He’s called as the best and most influential actor in cinema history. Cary Grant was one suave and glamorous actor in the mid-20th century during Hollywood’s Golden Age. Audiences – and not to mention the ladies – couldn’t seem to get enough of him, and critics routinely gave his films rave reviews. He looked damned in good in a tuxedo next to the equally charming and ever-so-beautiful Katherine Hepburn in her fur-accented silk robe in Bringing Up Baby. And then there were films like Holiday and To Catch a thief where Grant showed off his range. He could be cool and courageous while also passionate, humorous, and witty.
He’s known for having his distinctly thick and iconic transatlantic accent while projecting an image of being a slick debonair. Of his era, he was Tinseltown’s definitive leading man. And it seemed as if every film that he credited in struck gold both at the box office and and also with the critics. Sure, he had some duds thrown in the mix, such as 1957s Kiss Them for Me and 1963s Mr. Lucky, but considering the fact that he appeared in at least 54 films, he earned the right to appear in a couple of lackluster flicks. The rest of his body of work stands the test of time. And the legacy that he has left behind is, for the most part, glowing.
But don’t think for a second that you know who the real Cary Grant was just because you’ve seen his films and know a few tales about his personal life and prolific career. In truth, Grant lived a life of secrecy and rarely opened up and let the world know the real him. He lived out his days wearing a carefully constructed “disguise”. The persona he projected to the media and tabloid rags of his time wasn’t who he really was. Very few people in his inner circle ever actually got a glimpse at the man he truly was.
But fortunately, we’ve dug deep and done our best to reconstruct who the real Cary Grant was. So, Join us as we peel back Grant’s many layers to see if we can discover who he was when the cameras weren’t rolling and reporters were nowhere in sight.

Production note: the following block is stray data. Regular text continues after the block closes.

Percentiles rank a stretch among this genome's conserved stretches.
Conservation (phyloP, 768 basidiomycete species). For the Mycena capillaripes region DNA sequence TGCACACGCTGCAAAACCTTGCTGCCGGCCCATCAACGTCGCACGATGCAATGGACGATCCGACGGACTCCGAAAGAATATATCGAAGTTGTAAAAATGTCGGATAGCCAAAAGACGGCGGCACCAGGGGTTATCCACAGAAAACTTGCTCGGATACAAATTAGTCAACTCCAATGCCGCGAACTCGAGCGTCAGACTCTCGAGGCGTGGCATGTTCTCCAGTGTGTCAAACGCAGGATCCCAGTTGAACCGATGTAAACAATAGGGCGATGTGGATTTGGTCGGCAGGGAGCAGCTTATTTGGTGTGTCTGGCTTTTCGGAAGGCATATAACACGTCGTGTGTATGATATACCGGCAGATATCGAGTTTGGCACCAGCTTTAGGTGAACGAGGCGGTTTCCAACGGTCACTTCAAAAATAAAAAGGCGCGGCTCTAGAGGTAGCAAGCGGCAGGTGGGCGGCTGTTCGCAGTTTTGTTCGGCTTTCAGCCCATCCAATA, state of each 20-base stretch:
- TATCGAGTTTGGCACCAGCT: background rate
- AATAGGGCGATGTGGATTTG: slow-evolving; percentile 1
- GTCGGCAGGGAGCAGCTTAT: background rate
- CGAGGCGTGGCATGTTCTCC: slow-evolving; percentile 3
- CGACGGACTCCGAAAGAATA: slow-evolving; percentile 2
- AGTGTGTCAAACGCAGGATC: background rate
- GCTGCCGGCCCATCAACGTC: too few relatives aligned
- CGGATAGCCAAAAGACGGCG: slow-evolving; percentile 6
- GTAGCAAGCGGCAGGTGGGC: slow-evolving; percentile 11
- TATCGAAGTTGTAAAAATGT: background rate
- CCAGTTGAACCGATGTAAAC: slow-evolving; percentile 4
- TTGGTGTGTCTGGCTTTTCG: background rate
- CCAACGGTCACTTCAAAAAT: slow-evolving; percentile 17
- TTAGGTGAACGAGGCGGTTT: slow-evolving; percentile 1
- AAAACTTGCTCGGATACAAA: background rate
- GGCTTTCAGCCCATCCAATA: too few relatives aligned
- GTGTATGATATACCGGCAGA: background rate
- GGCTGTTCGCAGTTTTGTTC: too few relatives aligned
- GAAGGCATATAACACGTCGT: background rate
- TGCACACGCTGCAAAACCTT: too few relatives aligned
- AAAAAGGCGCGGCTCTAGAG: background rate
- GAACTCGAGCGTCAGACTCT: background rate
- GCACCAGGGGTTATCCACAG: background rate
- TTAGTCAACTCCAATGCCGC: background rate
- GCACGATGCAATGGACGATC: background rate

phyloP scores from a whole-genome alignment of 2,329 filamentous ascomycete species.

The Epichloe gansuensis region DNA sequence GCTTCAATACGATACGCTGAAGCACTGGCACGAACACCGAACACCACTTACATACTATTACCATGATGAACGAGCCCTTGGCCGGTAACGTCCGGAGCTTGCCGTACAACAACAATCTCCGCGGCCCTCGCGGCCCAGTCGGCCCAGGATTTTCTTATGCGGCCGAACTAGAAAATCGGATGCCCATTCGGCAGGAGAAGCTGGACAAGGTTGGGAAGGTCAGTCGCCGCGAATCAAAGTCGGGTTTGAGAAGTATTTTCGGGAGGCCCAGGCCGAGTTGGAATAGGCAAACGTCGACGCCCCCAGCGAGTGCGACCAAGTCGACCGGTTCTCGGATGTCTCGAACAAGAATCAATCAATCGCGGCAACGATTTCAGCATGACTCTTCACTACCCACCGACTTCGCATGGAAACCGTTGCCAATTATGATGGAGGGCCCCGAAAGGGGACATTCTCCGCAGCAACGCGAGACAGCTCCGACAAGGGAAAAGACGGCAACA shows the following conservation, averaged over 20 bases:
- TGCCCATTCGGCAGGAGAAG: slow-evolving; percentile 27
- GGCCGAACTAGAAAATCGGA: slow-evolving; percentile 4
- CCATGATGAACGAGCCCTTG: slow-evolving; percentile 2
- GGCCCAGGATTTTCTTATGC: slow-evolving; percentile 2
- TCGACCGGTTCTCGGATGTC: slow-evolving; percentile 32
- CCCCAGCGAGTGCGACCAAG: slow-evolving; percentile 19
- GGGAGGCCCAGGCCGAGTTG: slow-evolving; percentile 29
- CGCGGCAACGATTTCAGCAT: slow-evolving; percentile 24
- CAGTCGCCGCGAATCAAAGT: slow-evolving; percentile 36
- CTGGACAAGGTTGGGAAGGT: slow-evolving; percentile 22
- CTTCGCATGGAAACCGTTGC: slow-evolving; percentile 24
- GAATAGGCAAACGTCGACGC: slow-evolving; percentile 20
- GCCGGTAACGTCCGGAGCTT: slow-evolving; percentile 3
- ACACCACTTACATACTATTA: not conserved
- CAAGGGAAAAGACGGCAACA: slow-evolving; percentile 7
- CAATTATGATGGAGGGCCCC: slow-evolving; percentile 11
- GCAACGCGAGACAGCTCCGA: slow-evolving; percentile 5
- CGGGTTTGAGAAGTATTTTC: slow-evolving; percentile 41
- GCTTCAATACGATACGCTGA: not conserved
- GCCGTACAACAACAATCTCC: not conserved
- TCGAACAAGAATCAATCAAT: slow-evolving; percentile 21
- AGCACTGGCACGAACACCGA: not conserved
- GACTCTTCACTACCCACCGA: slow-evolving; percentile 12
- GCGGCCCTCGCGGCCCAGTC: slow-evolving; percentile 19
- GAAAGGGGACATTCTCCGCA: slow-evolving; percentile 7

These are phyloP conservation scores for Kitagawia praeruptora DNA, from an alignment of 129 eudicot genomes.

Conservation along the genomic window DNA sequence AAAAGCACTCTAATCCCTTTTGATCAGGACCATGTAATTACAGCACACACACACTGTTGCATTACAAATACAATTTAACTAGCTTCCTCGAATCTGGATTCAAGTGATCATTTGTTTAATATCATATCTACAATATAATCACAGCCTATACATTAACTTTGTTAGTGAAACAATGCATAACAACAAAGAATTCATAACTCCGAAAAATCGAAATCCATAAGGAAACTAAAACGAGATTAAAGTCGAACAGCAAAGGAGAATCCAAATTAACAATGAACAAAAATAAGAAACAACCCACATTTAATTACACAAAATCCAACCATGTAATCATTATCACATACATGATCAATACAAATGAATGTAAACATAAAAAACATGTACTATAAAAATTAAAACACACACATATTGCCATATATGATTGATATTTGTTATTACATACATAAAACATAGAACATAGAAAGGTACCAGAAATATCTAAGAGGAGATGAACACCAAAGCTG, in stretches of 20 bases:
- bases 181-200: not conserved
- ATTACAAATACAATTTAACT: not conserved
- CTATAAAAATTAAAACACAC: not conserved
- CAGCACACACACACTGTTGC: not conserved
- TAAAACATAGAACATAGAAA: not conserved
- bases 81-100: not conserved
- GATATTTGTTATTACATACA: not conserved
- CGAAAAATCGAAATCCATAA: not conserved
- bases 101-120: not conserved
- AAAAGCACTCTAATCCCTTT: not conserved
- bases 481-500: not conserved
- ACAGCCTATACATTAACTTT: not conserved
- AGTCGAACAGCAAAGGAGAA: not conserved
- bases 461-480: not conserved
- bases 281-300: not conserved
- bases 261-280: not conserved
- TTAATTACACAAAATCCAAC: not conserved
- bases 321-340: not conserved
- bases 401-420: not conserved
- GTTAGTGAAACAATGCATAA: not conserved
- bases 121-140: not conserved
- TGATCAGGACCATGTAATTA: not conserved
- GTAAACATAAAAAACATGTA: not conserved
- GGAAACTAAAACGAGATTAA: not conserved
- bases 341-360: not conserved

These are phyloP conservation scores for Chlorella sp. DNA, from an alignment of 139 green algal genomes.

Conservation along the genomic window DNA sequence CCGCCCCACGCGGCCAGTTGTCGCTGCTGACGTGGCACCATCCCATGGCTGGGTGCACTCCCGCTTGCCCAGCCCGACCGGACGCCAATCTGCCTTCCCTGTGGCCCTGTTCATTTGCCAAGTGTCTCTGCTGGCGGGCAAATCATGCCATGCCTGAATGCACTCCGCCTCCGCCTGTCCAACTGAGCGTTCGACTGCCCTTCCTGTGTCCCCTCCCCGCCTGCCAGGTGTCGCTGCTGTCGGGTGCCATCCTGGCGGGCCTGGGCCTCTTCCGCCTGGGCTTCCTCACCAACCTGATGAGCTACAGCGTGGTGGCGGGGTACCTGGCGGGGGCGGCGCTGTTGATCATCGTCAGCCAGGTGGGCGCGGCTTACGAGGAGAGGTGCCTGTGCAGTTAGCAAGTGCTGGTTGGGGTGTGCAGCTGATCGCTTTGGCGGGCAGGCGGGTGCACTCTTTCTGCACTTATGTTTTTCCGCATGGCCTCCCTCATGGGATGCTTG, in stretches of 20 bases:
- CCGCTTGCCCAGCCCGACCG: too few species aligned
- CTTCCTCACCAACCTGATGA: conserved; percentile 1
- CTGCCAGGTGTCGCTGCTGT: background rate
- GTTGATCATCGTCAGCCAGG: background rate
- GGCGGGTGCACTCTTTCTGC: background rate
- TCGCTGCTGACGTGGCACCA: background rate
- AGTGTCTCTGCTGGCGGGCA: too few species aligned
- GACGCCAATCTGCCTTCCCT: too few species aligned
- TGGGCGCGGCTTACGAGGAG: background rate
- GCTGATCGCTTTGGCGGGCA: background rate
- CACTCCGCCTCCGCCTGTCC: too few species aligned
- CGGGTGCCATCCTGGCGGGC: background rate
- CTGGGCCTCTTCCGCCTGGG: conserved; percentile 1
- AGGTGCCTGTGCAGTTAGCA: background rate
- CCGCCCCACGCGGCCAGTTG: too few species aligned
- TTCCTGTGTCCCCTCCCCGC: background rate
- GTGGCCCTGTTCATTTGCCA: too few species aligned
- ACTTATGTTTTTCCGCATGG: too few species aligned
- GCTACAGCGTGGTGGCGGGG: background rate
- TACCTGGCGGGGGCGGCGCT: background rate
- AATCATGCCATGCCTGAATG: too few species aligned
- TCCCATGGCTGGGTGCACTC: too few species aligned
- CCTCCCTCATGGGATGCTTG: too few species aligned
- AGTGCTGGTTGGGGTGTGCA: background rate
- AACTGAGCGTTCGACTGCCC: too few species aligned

From Less Than Auspicious Beginnings
Cary Grant was born Archibald Alec Leach on January 18, 1904 in Horfield, England. He was the second child of Elsie Maria and Elias James Leach. His mother was a homemaker and a seamstress while his father worked as a tailor’s presser at a nearby clothing factory.
Just one day before his first birthday, Tragedy struck the Leach family when Cary’s older brother John William Elias Leach passed away after being stricken with tuberculous meningitis.
Grant’s childhood wasn’t a particularly happy one. His dad was a drunk, and his mom suffered from severe clinical depression, leaving her cold and aloof. She not only lacked the ability to give affection, but she didn’t know how to receive it either. Arguably it was the death of Cary’s brother John that left her in this state. And she never fully recovered from it.
Grant would later acknowledge that his difficult experiences with his mother had an impact on his relationships with women throughout his life.
But even though she struggled with her mental health. Cary’s mother still managed to teach Cary how to sing and dance when he four and was intent upon him learning how to play the piano. She would sometimes take him to see a film at the local theater; where he treated to performances by cinema legends like Fatty Arbuckle, Mack Swan, and Charlie Choplin.
When Grant was just 9, his father had his mom institutionalized. He told his son that mommy was just going away on a “long holiday”, and later he asserted that she had died. As such, Grant grew up harboring resentment for his mother, especially after she went away.
After she was out of the picture, Grant moved into his grandma’s house in Bristol. A year later, when he was ten, his father got married for a second time and started a new family.
The sad thing is how Grant never learned that his mother was actually still living until her was 31. His father only revealed this to him when he was on his deathbed. When he learned this troubling fact, Cary would arrange for his mother to leave the mental institution in 1935.
But anyway, not to get too far ahead of ourselves, Grant as a boy and into young adulthood developed a love for theater. He especially loved pantomimes at Christmastime, which he would attend with his father. In time, he befriended a troupe of acrobats that called themselves “The Penders”. He then proceeded to learn how to how to walk on stilt and started touring with them.
When Jesse Lasky, a Broadway producer, saw Grant doing his routine with The Penders at the Wingergarten Theater in Berlin in 1914. He’s very impressed by his showmanship. A year later, he would be awarded a scholarship to attend the prestigious and private Fairfield Grammar School in Bristol.